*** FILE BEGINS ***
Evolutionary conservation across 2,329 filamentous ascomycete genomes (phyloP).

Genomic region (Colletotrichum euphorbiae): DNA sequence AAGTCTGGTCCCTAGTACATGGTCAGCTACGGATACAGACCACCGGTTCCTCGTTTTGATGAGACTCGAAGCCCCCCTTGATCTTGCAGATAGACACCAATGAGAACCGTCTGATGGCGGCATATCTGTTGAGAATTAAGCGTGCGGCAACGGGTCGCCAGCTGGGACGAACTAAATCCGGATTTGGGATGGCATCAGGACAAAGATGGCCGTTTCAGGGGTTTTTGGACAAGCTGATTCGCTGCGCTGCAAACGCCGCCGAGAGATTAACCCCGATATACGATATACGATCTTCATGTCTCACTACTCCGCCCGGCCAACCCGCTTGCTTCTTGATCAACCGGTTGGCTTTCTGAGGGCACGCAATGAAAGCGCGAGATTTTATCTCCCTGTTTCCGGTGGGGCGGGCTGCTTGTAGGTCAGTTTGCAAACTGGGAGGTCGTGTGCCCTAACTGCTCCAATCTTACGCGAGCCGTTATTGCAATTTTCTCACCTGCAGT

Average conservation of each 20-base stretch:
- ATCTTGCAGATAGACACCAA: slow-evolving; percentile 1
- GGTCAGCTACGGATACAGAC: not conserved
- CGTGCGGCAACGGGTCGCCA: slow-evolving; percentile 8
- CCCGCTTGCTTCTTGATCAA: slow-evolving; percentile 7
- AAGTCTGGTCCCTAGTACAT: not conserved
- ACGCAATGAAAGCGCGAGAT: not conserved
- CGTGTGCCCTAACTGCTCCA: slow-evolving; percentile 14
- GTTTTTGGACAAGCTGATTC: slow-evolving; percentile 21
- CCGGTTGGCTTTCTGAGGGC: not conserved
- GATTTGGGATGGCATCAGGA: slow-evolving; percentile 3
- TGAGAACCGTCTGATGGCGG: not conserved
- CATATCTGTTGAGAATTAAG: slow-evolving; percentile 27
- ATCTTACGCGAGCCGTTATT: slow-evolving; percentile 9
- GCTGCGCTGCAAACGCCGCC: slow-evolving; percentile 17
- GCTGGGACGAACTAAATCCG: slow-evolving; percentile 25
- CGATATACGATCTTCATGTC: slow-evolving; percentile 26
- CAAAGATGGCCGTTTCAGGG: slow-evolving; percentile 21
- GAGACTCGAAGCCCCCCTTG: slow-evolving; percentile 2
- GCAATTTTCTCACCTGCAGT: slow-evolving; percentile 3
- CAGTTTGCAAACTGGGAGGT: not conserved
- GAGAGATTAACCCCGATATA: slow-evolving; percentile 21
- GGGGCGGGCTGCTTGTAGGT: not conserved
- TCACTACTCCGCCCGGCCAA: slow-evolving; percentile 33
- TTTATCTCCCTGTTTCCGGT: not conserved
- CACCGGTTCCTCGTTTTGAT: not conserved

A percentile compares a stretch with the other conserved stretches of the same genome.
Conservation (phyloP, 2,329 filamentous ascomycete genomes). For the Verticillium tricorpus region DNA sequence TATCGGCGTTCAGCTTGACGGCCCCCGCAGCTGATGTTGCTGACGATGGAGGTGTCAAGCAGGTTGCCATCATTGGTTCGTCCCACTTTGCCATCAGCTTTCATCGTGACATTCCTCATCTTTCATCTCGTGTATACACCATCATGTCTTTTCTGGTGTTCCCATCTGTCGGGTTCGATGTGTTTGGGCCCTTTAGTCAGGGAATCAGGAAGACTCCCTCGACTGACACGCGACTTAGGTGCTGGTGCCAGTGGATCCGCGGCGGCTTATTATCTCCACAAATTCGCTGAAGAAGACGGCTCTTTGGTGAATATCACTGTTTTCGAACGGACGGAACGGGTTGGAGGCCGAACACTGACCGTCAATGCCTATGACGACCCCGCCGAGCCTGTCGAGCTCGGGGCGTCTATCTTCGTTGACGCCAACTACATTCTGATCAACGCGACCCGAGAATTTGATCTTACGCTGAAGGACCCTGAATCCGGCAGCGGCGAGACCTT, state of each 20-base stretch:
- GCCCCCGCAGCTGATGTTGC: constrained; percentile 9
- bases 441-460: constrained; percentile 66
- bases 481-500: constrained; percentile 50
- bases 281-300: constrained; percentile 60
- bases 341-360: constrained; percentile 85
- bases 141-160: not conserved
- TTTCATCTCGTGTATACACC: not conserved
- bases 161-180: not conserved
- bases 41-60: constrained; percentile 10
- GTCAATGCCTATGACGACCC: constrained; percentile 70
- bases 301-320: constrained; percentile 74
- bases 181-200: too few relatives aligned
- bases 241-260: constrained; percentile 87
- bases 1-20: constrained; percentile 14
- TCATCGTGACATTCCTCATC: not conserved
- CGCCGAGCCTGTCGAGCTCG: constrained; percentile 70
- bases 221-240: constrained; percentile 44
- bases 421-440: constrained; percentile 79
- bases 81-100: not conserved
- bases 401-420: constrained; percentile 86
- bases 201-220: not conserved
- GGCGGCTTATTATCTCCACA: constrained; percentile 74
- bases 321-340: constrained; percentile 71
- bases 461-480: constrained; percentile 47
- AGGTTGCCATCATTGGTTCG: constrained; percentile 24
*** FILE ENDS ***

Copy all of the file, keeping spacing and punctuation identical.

Evolutionary conservation across 2,329 filamentous ascomycete genomes (phyloP).

Genomic region (Colletotrichum euphorbiae): DNA sequence AAGTCTGGTCCCTAGTACATGGTCAGCTACGGATACAGACCACCGGTTCCTCGTTTTGATGAGACTCGAAGCCCCCCTTGATCTTGCAGATAGACACCAATGAGAACCGTCTGATGGCGGCATATCTGTTGAGAATTAAGCGTGCGGCAACGGGTCGCCAGCTGGGACGAACTAAATCCGGATTTGGGATGGCATCAGGACAAAGATGGCCGTTTCAGGGGTTTTTGGACAAGCTGATTCGCTGCGCTGCAAACGCCGCCGAGAGATTAACCCCGATATACGATATACGATCTTCATGTCTCACTACTCCGCCCGGCCAACCCGCTTGCTTCTTGATCAACCGGTTGGCTTTCTGAGGGCACGCAATGAAAGCGCGAGATTTTATCTCCCTGTTTCCGGTGGGGCGGGCTGCTTGTAGGTCAGTTTGCAAACTGGGAGGTCGTGTGCCCTAACTGCTCCAATCTTACGCGAGCCGTTATTGCAATTTTCTCACCTGCAGT

Average conservation of each 20-base stretch:
- ATCTTGCAGATAGACACCAA: slow-evolving; percentile 1
- GGTCAGCTACGGATACAGAC: not conserved
- CGTGCGGCAACGGGTCGCCA: slow-evolving; percentile 8
- CCCGCTTGCTTCTTGATCAA: slow-evolving; percentile 7
- AAGTCTGGTCCCTAGTACAT: not conserved
- ACGCAATGAAAGCGCGAGAT: not conserved
- CGTGTGCCCTAACTGCTCCA: slow-evolving; percentile 14
- GTTTTTGGACAAGCTGATTC: slow-evolving; percentile 21
- CCGGTTGGCTTTCTGAGGGC: not conserved
- GATTTGGGATGGCATCAGGA: slow-evolving; percentile 3
- TGAGAACCGTCTGATGGCGG: not conserved
- CATATCTGTTGAGAATTAAG: slow-evolving; percentile 27
- ATCTTACGCGAGCCGTTATT: slow-evolving; percentile 9
- GCTGCGCTGCAAACGCCGCC: slow-evolving; percentile 17
- GCTGGGACGAACTAAATCCG: slow-evolving; percentile 25
- CGATATACGATCTTCATGTC: slow-evolving; percentile 26
- CAAAGATGGCCGTTTCAGGG: slow-evolving; percentile 21
- GAGACTCGAAGCCCCCCTTG: slow-evolving; percentile 2
- GCAATTTTCTCACCTGCAGT: slow-evolving; percentile 3
- CAGTTTGCAAACTGGGAGGT: not conserved
- GAGAGATTAACCCCGATATA: slow-evolving; percentile 21
- GGGGCGGGCTGCTTGTAGGT: not conserved
- TCACTACTCCGCCCGGCCAA: slow-evolving; percentile 33
- TTTATCTCCCTGTTTCCGGT: not conserved
- CACCGGTTCCTCGTTTTGAT: not conserved

A percentile compares a stretch with the other conserved stretches of the same genome.
Conservation (phyloP, 2,329 filamentous ascomycete genomes). For the Verticillium tricorpus region DNA sequence TATCGGCGTTCAGCTTGACGGCCCCCGCAGCTGATGTTGCTGACGATGGAGGTGTCAAGCAGGTTGCCATCATTGGTTCGTCCCACTTTGCCATCAGCTTTCATCGTGACATTCCTCATCTTTCATCTCGTGTATACACCATCATGTCTTTTCTGGTGTTCCCATCTGTCGGGTTCGATGTGTTTGGGCCCTTTAGTCAGGGAATCAGGAAGACTCCCTCGACTGACACGCGACTTAGGTGCTGGTGCCAGTGGATCCGCGGCGGCTTATTATCTCCACAAATTCGCTGAAGAAGACGGCTCTTTGGTGAATATCACTGTTTTCGAACGGACGGAACGGGTTGGAGGCCGAACACTGACCGTCAATGCCTATGACGACCCCGCCGAGCCTGTCGAGCTCGGGGCGTCTATCTTCGTTGACGCCAACTACATTCTGATCAACGCGACCCGAGAATTTGATCTTACGCTGAAGGACCCTGAATCCGGCAGCGGCGAGACCTT, state of each 20-base stretch:
- GCCCCCGCAGCTGATGTTGC: constrained; percentile 9
- bases 441-460: constrained; percentile 66
- bases 481-500: constrained; percentile 50
- bases 281-300: constrained; percentile 60
- bases 341-360: constrained; percentile 85
- bases 141-160: not conserved
- TTTCATCTCGTGTATACACC: not conserved
- bases 161-180: not conserved
- bases 41-60: constrained; percentile 10
- GTCAATGCCTATGACGACCC: constrained; percentile 70
- bases 301-320: constrained; percentile 74
- bases 181-200: too few relatives aligned
- bases 241-260: constrained; percentile 87
- bases 1-20: constrained; percentile 14
- TCATCGTGACATTCCTCATC: not conserved
- CGCCGAGCCTGTCGAGCTCG: constrained; percentile 70
- bases 221-240: constrained; percentile 44
- bases 421-440: constrained; percentile 79
- bases 81-100: not conserved
- bases 401-420: constrained; percentile 86
- bases 201-220: not conserved
- GGCGGCTTATTATCTCCACA: constrained; percentile 74
- bases 321-340: constrained; percentile 71
- bases 461-480: constrained; percentile 47
- AGGTTGCCATCATTGGTTCG: constrained; percentile 24